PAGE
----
United Kingdom’s ambassador Nicholas Abbott wrote on Facebook: “Today, on the 21st anniversary of NATO troops entering Kosovo in 1999, I had the great honour, together with Lt. Col. Martin Browning, to lay flowers at the Memorial plaque for NATO soldiers who fell in Kosovo in 1999. Martin was among the first British troops to enter Kosovo 21 years ago, so this was a special moment for him, bringing back memories of those decisive days. 21 years later, the UK and Kosovo remain close friends and partners. I am proud that British soldiers continue to support the peace in Kosovo, and the growth of the Kosovo Security Force, including Martin’s role today as adviser to the KSF Commander.”
LVV sends to Constitutional Court MP mandate case (media)
The Vetevendosje Movement has requested the Constitutional Court to rule on the case involving the mandate of MP Etem Arifi saying it has sufficient evidence to support that Arifi has lost the mandate following a final court conviction.
LVV said that Arifi’s participation and his vote at the Assembly session when the new government of Kosovo was formed is invalid and unconstitutional.
“This request is the next test which will determine whether the rule of law will further decline by justifying this violation or will conclude what the Constitution states which is that an MP convicted with more than a year imprisonment loses mandate and the decision based on their vote is in violation to the Constitution,” LVV said in a statement.
20 mobile ventilators donated to Kosovo through UNDP (media)
The UNDP delivered 20 mobile ventilators to the University Clinical Center of Kosovo purchased with Norwegian, Swiss, and Luxembourg funds.
Minister of Health Armend Zemaj who received the donation underlined the importance of this cooperation. “It is an honor for me to accept this donation on behalf of the University Clinical Centre of Kosovo. I want to thank the governments of Norway, Switzerland and Luxembourg for funding and UNDP for procuring the lifesaving mobile ventilators. Your contribution and support to the health system in Kosovo in managing the COVID-19 pandemic is highly appreciated. The Ministry of Health is committed to continue with joint projects in the future as well, after we defeat the crisis,” he said.
At the same time, Maria Suokko, UNDP Resident Representative, said that UNDP stands with the people and institutions of Kosovo in fighting the Covid-19 pandemic. “We are committed to supporting Kosovo to strengthen its health care capacity – in coping with the pandemic and beyond.”
Serbian Language Media
Another attack on a returnee in Istok municipality (Kontakt plus radio)
A Serb returnee from the village of Opraske, in the municipality of Istok, was beaten this morning, said the Kosovo Minister for Communities and Returns and the vice president of the Serbian List – Dalibor Jevtic, quotes Kontakt plus radio.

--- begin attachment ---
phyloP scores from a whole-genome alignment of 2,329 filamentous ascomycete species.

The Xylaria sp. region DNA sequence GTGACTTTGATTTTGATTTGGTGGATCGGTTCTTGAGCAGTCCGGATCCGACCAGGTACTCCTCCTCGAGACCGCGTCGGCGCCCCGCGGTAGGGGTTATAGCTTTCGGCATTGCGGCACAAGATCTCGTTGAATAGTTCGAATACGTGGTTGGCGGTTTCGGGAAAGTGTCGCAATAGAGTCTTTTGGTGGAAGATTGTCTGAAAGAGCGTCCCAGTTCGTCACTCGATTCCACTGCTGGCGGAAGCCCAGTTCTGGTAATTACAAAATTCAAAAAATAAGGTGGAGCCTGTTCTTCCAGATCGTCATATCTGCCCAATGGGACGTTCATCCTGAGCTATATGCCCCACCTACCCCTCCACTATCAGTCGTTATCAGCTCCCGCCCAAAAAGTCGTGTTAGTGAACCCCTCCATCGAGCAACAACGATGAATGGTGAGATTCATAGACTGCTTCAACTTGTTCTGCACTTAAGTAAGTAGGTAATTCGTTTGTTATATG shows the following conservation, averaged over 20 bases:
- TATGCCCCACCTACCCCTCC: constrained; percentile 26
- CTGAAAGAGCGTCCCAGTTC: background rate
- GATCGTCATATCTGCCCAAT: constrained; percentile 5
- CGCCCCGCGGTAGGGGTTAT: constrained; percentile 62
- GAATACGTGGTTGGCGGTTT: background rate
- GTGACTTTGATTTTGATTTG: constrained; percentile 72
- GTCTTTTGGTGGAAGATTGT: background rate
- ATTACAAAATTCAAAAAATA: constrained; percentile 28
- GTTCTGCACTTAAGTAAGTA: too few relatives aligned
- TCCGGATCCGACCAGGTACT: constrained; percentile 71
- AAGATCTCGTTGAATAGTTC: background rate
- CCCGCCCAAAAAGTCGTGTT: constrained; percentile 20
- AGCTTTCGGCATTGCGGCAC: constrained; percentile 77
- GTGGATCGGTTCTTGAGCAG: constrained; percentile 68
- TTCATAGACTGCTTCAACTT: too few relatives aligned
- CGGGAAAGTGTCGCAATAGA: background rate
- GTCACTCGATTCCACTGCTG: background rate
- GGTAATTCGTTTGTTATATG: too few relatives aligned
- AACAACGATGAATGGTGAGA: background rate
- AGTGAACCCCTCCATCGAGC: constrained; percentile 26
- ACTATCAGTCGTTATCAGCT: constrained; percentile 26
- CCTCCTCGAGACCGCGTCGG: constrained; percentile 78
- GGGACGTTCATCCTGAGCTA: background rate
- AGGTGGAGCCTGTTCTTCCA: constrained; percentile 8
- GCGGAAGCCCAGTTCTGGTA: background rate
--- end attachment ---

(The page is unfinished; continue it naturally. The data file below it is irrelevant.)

According to the photos that Jevtic posted on Twitter, the person suffered injuries in the area of the head and extremities, reports Kontakt plus radio.
“Petko is currently in the ambulance, where he is being treated,” Jevtic said in a Twitter post.
The incident was reported to the Kosovo Police, Jevtic wrote.
Tanjug: ”The destiny of Kosovo and Metohija is in the hands of one European country?” (B92)
EU Special Representative Miroslav Lajcak is expected to agree on a Belgrade-Pristina dialogue framework by the end of the month
It is expected to harmonize the principles, the topics of negotiations on the normalization of relations between the two sides, in order to reach a final solution which, as it is estimated, will largely depend on Germany.
What can be expected in the next period, which the President of Serbia Aleksandar Vucic assessed as “a difficult six months to a year of hard struggle” for the interests of the Serbian people in Kosovo and Metohija, and which coincides with the German EU presidency on July 1 this year, should be perceived in accordance with the public knowledge that without the “green light” from Berlin no issue in the framework of all European policies can be resolved, including the issue of relations between Belgrade and Pristina. Thus, although they emphasize in Brussels that Belgrade and Pristina should agree on what will be discussed at the table in Brussels, Lajcak has already ruled out the possibility of talks on the border, which is interpreted in diplomatic circles as logical, given that He sees Lajcak as a person “close to Berlin” and the German position on the solution to the “Kosovo knot”. European diplomats point out that “no solution will be possible without the consensus of Berlin, Paris and Washington”, but the latest developments indicate a visible divergence between the policies of Berlin and Washington, not only when it comes to Kosovo, but also in many globally strategic areas.